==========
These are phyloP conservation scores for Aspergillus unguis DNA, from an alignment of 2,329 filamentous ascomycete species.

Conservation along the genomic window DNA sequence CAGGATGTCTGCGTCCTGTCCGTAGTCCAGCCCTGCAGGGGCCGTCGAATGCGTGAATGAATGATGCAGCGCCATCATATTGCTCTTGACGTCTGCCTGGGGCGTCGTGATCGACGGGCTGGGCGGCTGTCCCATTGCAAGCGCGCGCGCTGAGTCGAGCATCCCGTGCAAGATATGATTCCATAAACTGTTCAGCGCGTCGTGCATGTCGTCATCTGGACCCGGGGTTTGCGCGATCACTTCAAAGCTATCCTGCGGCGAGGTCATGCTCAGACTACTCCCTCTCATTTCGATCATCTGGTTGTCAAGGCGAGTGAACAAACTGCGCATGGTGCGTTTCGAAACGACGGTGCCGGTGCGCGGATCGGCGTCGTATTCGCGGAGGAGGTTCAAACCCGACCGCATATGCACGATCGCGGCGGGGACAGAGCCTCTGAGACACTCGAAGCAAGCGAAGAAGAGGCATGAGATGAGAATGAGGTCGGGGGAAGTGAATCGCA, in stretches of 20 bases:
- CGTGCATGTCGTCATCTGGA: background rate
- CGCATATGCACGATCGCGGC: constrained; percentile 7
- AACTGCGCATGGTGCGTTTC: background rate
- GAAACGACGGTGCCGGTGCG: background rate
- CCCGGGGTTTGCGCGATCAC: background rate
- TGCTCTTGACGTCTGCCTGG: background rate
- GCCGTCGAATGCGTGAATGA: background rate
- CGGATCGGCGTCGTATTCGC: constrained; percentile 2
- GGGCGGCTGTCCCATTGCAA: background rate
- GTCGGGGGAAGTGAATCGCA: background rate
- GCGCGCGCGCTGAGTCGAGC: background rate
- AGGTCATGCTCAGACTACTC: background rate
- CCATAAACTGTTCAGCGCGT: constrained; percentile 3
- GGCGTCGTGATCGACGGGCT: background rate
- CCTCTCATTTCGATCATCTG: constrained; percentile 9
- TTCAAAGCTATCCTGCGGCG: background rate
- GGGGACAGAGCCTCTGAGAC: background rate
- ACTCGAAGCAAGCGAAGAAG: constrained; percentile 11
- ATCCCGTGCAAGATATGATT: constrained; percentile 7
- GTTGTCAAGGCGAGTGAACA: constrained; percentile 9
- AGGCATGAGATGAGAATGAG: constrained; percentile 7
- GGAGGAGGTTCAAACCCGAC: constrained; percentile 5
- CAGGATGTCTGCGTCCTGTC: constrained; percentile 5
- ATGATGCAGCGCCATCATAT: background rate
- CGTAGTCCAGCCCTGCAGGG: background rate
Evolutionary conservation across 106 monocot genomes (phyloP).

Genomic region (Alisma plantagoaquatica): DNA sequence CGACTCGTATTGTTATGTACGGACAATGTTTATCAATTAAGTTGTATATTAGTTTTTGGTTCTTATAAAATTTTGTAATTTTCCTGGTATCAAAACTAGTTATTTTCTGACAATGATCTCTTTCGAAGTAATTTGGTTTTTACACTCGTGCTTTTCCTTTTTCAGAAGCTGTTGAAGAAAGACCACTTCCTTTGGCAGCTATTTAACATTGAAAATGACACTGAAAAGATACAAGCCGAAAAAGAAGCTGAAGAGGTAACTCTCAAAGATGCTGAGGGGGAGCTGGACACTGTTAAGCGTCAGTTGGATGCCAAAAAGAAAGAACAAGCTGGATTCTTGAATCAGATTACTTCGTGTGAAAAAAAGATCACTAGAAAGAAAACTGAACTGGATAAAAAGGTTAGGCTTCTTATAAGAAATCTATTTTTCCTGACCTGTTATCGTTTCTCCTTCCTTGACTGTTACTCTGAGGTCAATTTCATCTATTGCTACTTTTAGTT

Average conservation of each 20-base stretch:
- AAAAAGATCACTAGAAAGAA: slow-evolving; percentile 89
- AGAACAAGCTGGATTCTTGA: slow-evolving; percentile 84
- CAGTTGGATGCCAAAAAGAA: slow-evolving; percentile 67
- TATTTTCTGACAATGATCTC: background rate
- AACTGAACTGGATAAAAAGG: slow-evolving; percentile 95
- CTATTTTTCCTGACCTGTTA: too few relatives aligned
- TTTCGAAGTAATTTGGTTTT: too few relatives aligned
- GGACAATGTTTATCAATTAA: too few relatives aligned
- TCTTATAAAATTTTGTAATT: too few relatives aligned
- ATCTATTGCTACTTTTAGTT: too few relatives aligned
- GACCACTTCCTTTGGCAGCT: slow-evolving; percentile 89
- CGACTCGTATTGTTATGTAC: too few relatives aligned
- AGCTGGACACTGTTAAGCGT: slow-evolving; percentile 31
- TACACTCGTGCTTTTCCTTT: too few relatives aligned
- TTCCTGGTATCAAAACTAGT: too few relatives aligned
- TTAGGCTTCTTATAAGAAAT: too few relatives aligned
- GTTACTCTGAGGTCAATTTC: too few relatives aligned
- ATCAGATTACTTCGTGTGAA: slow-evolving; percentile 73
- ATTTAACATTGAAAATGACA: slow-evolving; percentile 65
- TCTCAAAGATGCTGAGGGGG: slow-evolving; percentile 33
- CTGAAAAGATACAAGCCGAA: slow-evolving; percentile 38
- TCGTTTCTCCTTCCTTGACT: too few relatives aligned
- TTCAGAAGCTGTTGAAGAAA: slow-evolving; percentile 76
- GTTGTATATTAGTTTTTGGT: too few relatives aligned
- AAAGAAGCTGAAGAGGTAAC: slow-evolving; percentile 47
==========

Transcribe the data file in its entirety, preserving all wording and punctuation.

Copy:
These are phyloP conservation scores for Aspergillus unguis DNA, from an alignment of 2,329 filamentous ascomycete species.

Conservation along the genomic window DNA sequence CAGGATGTCTGCGTCCTGTCCGTAGTCCAGCCCTGCAGGGGCCGTCGAATGCGTGAATGAATGATGCAGCGCCATCATATTGCTCTTGACGTCTGCCTGGGGCGTCGTGATCGACGGGCTGGGCGGCTGTCCCATTGCAAGCGCGCGCGCTGAGTCGAGCATCCCGTGCAAGATATGATTCCATAAACTGTTCAGCGCGTCGTGCATGTCGTCATCTGGACCCGGGGTTTGCGCGATCACTTCAAAGCTATCCTGCGGCGAGGTCATGCTCAGACTACTCCCTCTCATTTCGATCATCTGGTTGTCAAGGCGAGTGAACAAACTGCGCATGGTGCGTTTCGAAACGACGGTGCCGGTGCGCGGATCGGCGTCGTATTCGCGGAGGAGGTTCAAACCCGACCGCATATGCACGATCGCGGCGGGGACAGAGCCTCTGAGACACTCGAAGCAAGCGAAGAAGAGGCATGAGATGAGAATGAGGTCGGGGGAAGTGAATCGCA, in stretches of 20 bases:
- CGTGCATGTCGTCATCTGGA: background rate
- CGCATATGCACGATCGCGGC: constrained; percentile 7
- AACTGCGCATGGTGCGTTTC: background rate
- GAAACGACGGTGCCGGTGCG: background rate
- CCCGGGGTTTGCGCGATCAC: background rate
- TGCTCTTGACGTCTGCCTGG: background rate
- GCCGTCGAATGCGTGAATGA: background rate
- CGGATCGGCGTCGTATTCGC: constrained; percentile 2
- GGGCGGCTGTCCCATTGCAA: background rate
- GTCGGGGGAAGTGAATCGCA: background rate
- GCGCGCGCGCTGAGTCGAGC: background rate
- AGGTCATGCTCAGACTACTC: background rate
- CCATAAACTGTTCAGCGCGT: constrained; percentile 3
- GGCGTCGTGATCGACGGGCT: background rate
- CCTCTCATTTCGATCATCTG: constrained; percentile 9
- TTCAAAGCTATCCTGCGGCG: background rate
- GGGGACAGAGCCTCTGAGAC: background rate
- ACTCGAAGCAAGCGAAGAAG: constrained; percentile 11
- ATCCCGTGCAAGATATGATT: constrained; percentile 7
- GTTGTCAAGGCGAGTGAACA: constrained; percentile 9
- AGGCATGAGATGAGAATGAG: constrained; percentile 7
- GGAGGAGGTTCAAACCCGAC: constrained; percentile 5
- CAGGATGTCTGCGTCCTGTC: constrained; percentile 5
- ATGATGCAGCGCCATCATAT: background rate
- CGTAGTCCAGCCCTGCAGGG: background rate
Evolutionary conservation across 106 monocot genomes (phyloP).

Genomic region (Alisma plantagoaquatica): DNA sequence CGACTCGTATTGTTATGTACGGACAATGTTTATCAATTAAGTTGTATATTAGTTTTTGGTTCTTATAAAATTTTGTAATTTTCCTGGTATCAAAACTAGTTATTTTCTGACAATGATCTCTTTCGAAGTAATTTGGTTTTTACACTCGTGCTTTTCCTTTTTCAGAAGCTGTTGAAGAAAGACCACTTCCTTTGGCAGCTATTTAACATTGAAAATGACACTGAAAAGATACAAGCCGAAAAAGAAGCTGAAGAGGTAACTCTCAAAGATGCTGAGGGGGAGCTGGACACTGTTAAGCGTCAGTTGGATGCCAAAAAGAAAGAACAAGCTGGATTCTTGAATCAGATTACTTCGTGTGAAAAAAAGATCACTAGAAAGAAAACTGAACTGGATAAAAAGGTTAGGCTTCTTATAAGAAATCTATTTTTCCTGACCTGTTATCGTTTCTCCTTCCTTGACTGTTACTCTGAGGTCAATTTCATCTATTGCTACTTTTAGTT

Average conservation of each 20-base stretch:
- AAAAAGATCACTAGAAAGAA: slow-evolving; percentile 89
- AGAACAAGCTGGATTCTTGA: slow-evolving; percentile 84
- CAGTTGGATGCCAAAAAGAA: slow-evolving; percentile 67
- TATTTTCTGACAATGATCTC: background rate
- AACTGAACTGGATAAAAAGG: slow-evolving; percentile 95
- CTATTTTTCCTGACCTGTTA: too few relatives aligned
- TTTCGAAGTAATTTGGTTTT: too few relatives aligned
- GGACAATGTTTATCAATTAA: too few relatives aligned
- TCTTATAAAATTTTGTAATT: too few relatives aligned
- ATCTATTGCTACTTTTAGTT: too few relatives aligned
- GACCACTTCCTTTGGCAGCT: slow-evolving; percentile 89
- CGACTCGTATTGTTATGTAC: too few relatives aligned
- AGCTGGACACTGTTAAGCGT: slow-evolving; percentile 31
- TACACTCGTGCTTTTCCTTT: too few relatives aligned
- TTCCTGGTATCAAAACTAGT: too few relatives aligned
- TTAGGCTTCTTATAAGAAAT: too few relatives aligned
- GTTACTCTGAGGTCAATTTC: too few relatives aligned
- ATCAGATTACTTCGTGTGAA: slow-evolving; percentile 73
- ATTTAACATTGAAAATGACA: slow-evolving; percentile 65
- TCTCAAAGATGCTGAGGGGG: slow-evolving; percentile 33
- CTGAAAAGATACAAGCCGAA: slow-evolving; percentile 38
- TCGTTTCTCCTTCCTTGACT: too few relatives aligned
- TTCAGAAGCTGTTGAAGAAA: slow-evolving; percentile 76
- GTTGTATATTAGTTTTTGGT: too few relatives aligned
- AAAGAAGCTGAAGAGGTAAC: slow-evolving; percentile 47